Susan Rice insisted Tuesday she was just doing her job in asking for the names of American citizens to be unmasked for intelligence gathering last year, but former federal prosecutor Andrew McCarthy told Newsmax TV the ex-national security adviser's actions were a serious abuse of power.
"I think it's extraordinarily serious," McCarthy stold host Steve Malzberg on Tuesday's "America Talks Live." "I've been trying to underscore to people the difference between what's illegal and what's an abuse of power.
"When Richard Nixon was impeached, or left office on the verge of impeachment, only part of it was a crime in which he had some participation. A lot of the allegations of impeachment against him involved the abuse of power, specifically the abuse of power or attempts to abuse the powers of government agencies like the CIA and the IRS.
"There's a difference between a violation of criminal law and something that makes somebody unfit for political office."
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Sometimes those two overlap, McCarthy told Malzberg, but, in "this instance I think what we're going to find is what happened here was an abuse of power after a lawful intelligence collection."
On Monday, Bloomberg's Eli Lake reported White House lawyers last month discovered Rice had requested the identities of U.S. persons in raw intelligence reports connected to the Donald Trump transition and campaign.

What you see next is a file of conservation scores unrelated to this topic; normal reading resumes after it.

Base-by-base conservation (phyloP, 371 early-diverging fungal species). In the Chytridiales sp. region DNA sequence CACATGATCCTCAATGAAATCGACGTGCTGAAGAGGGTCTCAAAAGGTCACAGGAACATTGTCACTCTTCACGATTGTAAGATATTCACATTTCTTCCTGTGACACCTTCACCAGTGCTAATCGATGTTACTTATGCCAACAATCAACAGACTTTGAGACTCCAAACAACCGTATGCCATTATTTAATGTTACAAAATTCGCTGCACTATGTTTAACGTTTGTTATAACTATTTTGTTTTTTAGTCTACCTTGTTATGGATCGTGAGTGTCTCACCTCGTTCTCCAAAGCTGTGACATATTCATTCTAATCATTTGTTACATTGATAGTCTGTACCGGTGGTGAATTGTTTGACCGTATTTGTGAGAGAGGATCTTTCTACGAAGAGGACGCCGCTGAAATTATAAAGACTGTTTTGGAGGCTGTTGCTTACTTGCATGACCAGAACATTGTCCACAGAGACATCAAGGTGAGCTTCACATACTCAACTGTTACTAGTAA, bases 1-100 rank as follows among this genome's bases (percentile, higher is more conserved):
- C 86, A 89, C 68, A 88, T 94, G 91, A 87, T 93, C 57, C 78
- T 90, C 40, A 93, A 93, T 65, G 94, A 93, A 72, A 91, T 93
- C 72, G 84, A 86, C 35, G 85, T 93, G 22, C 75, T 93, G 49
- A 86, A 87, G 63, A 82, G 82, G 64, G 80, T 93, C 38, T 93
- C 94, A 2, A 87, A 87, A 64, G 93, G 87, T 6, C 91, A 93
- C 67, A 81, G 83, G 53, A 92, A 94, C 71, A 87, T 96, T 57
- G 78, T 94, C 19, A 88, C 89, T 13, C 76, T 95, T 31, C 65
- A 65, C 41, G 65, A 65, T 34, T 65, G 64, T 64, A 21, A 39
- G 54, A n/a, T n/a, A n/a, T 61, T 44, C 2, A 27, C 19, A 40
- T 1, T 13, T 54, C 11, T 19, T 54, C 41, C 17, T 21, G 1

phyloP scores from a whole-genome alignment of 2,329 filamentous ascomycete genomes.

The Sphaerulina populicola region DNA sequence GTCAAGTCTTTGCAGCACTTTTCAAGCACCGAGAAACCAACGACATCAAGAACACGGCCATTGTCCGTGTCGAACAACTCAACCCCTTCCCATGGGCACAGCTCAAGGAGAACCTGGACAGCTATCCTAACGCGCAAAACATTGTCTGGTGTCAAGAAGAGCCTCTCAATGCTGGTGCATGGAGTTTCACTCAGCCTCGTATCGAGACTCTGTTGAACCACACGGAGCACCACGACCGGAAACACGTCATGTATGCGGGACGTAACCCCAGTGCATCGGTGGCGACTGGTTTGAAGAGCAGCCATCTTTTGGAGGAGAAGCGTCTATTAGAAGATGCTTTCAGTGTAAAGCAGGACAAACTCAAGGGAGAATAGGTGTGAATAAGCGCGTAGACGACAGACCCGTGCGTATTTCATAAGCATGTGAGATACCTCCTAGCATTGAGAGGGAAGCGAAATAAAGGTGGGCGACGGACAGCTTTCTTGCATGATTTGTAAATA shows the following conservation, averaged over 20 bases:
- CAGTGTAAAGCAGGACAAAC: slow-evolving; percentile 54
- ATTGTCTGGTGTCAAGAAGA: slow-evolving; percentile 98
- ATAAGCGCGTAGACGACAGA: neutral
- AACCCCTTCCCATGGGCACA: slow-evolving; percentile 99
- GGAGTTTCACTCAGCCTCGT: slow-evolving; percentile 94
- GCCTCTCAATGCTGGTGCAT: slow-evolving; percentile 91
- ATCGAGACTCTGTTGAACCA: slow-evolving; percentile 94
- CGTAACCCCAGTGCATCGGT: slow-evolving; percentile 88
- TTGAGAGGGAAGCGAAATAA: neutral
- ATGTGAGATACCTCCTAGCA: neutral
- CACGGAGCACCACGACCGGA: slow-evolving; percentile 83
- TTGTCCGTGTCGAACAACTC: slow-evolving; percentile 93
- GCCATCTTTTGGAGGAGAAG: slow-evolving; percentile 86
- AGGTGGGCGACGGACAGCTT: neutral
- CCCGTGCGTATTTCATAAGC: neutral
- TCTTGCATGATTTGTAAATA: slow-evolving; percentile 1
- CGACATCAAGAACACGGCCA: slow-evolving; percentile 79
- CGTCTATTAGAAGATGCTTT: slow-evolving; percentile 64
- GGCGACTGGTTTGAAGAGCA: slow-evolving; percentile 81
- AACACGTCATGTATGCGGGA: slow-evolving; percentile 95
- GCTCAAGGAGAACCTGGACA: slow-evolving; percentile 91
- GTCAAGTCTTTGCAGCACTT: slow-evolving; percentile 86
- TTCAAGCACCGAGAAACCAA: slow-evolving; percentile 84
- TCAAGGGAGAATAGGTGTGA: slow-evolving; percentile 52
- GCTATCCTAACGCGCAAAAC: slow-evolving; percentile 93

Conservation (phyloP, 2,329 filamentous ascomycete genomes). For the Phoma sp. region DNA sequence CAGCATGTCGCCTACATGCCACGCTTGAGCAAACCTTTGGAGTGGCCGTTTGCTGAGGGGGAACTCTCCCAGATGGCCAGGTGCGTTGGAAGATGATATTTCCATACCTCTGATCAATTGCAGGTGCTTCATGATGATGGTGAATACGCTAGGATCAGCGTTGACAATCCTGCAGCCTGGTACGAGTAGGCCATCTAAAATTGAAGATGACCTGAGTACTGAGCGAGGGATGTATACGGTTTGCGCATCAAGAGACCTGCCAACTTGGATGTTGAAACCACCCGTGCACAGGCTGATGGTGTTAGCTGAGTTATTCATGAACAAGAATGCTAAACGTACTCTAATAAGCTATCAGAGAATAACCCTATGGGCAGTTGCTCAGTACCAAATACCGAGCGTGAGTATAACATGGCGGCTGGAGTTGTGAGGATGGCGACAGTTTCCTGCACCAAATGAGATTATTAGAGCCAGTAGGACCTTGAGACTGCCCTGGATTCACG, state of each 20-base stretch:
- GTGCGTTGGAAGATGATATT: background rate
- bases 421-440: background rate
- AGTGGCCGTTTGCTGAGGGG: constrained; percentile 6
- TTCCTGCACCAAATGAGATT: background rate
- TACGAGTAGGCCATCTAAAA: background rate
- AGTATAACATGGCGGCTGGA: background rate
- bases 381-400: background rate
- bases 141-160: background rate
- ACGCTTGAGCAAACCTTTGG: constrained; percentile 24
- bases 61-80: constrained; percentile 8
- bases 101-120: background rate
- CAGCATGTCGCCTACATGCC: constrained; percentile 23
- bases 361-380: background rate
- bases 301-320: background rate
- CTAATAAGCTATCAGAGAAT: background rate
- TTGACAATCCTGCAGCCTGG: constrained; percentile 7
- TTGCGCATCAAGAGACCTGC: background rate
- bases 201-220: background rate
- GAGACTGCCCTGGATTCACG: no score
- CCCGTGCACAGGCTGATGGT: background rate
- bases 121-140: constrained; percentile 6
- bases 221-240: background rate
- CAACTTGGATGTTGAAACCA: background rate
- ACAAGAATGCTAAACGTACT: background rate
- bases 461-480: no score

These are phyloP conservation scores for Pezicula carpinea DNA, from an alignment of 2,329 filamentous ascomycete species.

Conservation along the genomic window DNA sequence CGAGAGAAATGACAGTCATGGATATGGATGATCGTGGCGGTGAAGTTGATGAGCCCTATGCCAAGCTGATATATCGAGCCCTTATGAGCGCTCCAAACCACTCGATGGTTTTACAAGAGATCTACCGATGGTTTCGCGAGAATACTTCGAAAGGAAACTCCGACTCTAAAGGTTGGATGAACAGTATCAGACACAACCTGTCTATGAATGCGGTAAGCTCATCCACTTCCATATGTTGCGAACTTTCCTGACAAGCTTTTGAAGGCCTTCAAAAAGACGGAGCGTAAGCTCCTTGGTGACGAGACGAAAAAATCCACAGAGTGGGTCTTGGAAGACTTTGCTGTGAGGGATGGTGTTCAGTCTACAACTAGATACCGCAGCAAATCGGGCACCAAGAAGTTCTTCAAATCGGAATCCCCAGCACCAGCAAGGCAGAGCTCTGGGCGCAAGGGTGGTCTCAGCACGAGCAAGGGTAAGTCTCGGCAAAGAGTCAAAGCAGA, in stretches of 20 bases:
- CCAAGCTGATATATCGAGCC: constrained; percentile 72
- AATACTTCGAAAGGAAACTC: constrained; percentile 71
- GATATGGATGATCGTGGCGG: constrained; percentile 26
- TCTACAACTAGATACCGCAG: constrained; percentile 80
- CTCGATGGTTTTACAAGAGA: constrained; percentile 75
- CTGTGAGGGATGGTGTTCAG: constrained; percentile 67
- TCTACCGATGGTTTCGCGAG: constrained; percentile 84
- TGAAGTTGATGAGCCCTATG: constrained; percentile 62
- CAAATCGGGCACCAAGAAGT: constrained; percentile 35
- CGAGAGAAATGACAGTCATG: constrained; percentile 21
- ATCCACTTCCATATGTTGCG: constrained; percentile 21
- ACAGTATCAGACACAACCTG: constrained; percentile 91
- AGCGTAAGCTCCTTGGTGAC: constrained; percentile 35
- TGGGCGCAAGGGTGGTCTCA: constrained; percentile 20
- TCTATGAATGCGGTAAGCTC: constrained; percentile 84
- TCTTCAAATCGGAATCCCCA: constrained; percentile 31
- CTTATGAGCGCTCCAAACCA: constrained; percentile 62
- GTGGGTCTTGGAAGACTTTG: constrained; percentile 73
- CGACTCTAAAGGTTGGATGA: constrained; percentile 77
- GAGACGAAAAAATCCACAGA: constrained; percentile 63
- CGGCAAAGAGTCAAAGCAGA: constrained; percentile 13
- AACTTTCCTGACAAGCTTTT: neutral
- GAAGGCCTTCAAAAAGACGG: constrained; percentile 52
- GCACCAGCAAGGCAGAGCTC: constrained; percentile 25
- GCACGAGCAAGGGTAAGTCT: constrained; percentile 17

The pattern of Rice's requests was discovered in a National Security Council review of the government's policy on unmasking the identities of "individuals in the U.S. who are not targets of electronic eavesdropping, but whose communications are collected incidentally," according to Lake.
McCarthy said constitutes an abuse of power because "the intelligence collection, to the extent it catches Americans which is inevitable, is one of things that the law really grapples with.
"Because on the one hand we know these powers are very important in terms of knowing what countries that may not have our interest at heart are up to, and at the same time protecting Americans because there's no court order that authorizes the targeting of Americans of these surveillances."
McCarthy – a former assistant U.S. attorney for the Southern District of New York and a contributing editor of National Review – was asked whether Rice could claim "executive privilege" if her actions are probed by the FBI.
"Executive privilege belongs to the president, and the president right now is Donald Trump," McCarthy said.
McCarthy is the author of "Faithless Execution: Building the Political Case for Obama's Impeachment," published by Encounter.
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